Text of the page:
The Internet of Things (IoT) will no doubt provide improbable and comic headlines like the one above for many years. Thanks to RTL reader Amelia Porges for pointing me to this story on Business Insider.
Nicole Eagan, the CEO of Darktrace, told the Wall Street Journal CEO Council Conference in London recently: "There's a lot of Internet-of-things devices, everything from thermostats, refrigeration systems, HVAC systems, to people who bring in their Alexa devices into the offices. There's just a lot of IoT. It expands the attack surface, and most of this isn't covered by traditional defenses."
Eagan gave one memorable anecdote about a case Darktrace worked on in which a casino was hacked via a thermometer in an aquarium in the lobby. "The attackers used that to get a foothold in the network," she said. "They then found the high-roller database and then pulled that back across the network, out the thermostat, and up to the cloud."
Ah, the dangers of fish aquarium thermometers . . .
Robert Hannigan, who ran the British government's digital-spying agency, Government Communications Headquarters, from 2014 to 2017, appeared with Eagan on the panel and agreed that hackers' targeting of internet-of-things devices is an escalating issue.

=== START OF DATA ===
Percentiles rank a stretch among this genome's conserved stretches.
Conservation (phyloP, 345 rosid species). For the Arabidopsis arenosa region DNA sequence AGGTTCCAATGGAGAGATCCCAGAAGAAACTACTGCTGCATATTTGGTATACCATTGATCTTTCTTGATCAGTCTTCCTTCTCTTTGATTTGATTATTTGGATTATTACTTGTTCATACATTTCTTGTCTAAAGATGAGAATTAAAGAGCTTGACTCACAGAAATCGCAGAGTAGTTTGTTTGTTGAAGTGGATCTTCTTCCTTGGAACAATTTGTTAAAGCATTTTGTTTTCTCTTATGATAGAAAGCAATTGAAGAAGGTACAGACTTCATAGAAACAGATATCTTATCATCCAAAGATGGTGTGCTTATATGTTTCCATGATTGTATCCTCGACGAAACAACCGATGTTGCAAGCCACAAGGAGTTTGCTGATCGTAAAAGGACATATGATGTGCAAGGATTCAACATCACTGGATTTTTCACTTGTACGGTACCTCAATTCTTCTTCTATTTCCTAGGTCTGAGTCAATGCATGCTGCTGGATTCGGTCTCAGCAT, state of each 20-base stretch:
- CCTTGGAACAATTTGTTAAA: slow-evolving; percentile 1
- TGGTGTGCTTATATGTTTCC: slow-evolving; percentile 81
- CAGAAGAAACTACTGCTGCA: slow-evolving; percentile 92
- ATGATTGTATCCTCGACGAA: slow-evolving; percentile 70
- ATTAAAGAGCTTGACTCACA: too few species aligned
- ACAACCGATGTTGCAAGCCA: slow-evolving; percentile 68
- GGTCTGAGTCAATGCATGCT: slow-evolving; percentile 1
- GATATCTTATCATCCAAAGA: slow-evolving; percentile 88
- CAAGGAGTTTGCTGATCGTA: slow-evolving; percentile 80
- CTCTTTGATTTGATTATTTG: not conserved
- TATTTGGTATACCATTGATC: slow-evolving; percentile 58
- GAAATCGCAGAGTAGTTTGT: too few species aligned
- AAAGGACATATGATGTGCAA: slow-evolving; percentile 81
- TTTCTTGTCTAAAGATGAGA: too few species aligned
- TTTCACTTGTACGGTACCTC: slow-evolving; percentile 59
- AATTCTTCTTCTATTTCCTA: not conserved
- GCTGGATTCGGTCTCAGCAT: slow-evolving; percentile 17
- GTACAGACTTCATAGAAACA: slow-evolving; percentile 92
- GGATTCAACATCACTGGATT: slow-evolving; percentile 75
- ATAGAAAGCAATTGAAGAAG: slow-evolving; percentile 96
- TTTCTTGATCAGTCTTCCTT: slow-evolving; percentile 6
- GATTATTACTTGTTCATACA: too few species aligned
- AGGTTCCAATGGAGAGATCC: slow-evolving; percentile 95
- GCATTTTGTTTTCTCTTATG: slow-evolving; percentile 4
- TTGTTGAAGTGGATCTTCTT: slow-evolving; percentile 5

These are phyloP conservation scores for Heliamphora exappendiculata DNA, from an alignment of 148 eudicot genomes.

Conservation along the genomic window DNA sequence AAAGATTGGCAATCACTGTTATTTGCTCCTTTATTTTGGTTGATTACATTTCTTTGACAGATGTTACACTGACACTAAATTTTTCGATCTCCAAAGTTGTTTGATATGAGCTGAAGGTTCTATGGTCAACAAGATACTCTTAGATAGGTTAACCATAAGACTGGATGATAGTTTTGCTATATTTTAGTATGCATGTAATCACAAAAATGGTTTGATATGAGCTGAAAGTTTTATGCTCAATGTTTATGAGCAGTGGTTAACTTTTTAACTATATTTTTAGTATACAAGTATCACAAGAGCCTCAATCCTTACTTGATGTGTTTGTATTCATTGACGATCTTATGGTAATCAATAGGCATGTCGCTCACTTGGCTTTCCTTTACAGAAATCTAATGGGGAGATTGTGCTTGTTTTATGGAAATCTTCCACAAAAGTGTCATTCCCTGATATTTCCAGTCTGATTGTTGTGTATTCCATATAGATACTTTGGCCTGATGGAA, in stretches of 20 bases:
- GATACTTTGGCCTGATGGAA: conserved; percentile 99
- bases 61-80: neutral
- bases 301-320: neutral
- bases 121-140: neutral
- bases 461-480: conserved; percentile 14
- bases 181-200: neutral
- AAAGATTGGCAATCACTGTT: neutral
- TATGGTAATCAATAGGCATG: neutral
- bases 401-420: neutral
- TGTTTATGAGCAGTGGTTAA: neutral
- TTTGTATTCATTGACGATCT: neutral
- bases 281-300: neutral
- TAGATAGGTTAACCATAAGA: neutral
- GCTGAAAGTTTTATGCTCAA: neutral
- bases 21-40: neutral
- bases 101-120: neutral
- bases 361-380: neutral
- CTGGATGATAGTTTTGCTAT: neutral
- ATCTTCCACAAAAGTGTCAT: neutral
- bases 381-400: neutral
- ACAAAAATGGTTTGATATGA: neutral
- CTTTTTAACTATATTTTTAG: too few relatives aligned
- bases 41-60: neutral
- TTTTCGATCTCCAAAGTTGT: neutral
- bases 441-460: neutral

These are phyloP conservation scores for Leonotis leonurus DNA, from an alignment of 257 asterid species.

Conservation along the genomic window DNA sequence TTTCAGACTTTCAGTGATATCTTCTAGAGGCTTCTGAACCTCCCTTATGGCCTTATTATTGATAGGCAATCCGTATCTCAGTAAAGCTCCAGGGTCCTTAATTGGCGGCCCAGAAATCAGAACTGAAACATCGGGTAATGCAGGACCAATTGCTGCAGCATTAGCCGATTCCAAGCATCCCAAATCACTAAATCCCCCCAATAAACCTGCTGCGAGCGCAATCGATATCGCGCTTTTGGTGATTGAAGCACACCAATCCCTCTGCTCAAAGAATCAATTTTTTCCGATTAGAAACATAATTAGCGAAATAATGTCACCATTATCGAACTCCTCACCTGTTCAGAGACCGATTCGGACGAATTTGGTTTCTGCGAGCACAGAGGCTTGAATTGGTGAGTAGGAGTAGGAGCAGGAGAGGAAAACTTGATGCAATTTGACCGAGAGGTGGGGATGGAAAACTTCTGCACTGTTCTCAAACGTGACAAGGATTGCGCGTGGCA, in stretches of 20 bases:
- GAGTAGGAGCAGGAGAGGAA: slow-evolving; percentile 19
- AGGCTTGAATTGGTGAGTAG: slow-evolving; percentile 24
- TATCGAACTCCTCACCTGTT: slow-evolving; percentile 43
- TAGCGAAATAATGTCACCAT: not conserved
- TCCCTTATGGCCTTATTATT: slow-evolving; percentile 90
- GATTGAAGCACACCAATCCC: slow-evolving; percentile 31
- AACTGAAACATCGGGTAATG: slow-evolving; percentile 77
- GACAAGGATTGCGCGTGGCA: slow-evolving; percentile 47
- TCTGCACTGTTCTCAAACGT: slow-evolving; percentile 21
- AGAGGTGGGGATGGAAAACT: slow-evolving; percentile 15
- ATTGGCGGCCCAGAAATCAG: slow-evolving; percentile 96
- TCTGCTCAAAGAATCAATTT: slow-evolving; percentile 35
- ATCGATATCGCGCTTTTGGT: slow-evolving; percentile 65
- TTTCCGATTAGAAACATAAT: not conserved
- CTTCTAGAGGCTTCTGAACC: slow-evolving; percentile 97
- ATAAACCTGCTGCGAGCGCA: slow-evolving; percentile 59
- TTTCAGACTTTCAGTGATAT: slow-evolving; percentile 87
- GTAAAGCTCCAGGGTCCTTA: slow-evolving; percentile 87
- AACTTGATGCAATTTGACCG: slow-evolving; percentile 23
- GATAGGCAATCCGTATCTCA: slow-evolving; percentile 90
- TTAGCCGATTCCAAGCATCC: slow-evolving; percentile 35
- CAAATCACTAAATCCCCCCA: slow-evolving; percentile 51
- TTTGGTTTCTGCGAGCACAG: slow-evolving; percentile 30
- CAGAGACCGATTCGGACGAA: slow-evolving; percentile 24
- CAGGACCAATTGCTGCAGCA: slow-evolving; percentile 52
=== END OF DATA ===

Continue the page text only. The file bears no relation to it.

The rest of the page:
"With the internet of things producing thousands of new devices shoved onto the internet over the next few years, that's going to be an increasing problem," Hannigan said. "I saw a bank that had been hacked through its CCTV cameras, because these devices are bought purely on cost."
He called for regulation to mandate safety standards. "It's probably one area where there'll likely need to be regulation for minimum security standards, because the market isn't going to correct itself," he said. "The problem is these devices still work — the fish tank or the CCTV camera still work."
He's quite right, but I'm not sure I see regulations coming anytime soon. We want all these sleek new devices, at a low price and utterly convenient to use – security isn't a consideration until something major happens. In the current government atmosphere of abandoning regulations at warp speed, new regulations do not seem likely, however warranted they may be.
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Digital Forensics/Information Security/Information Technology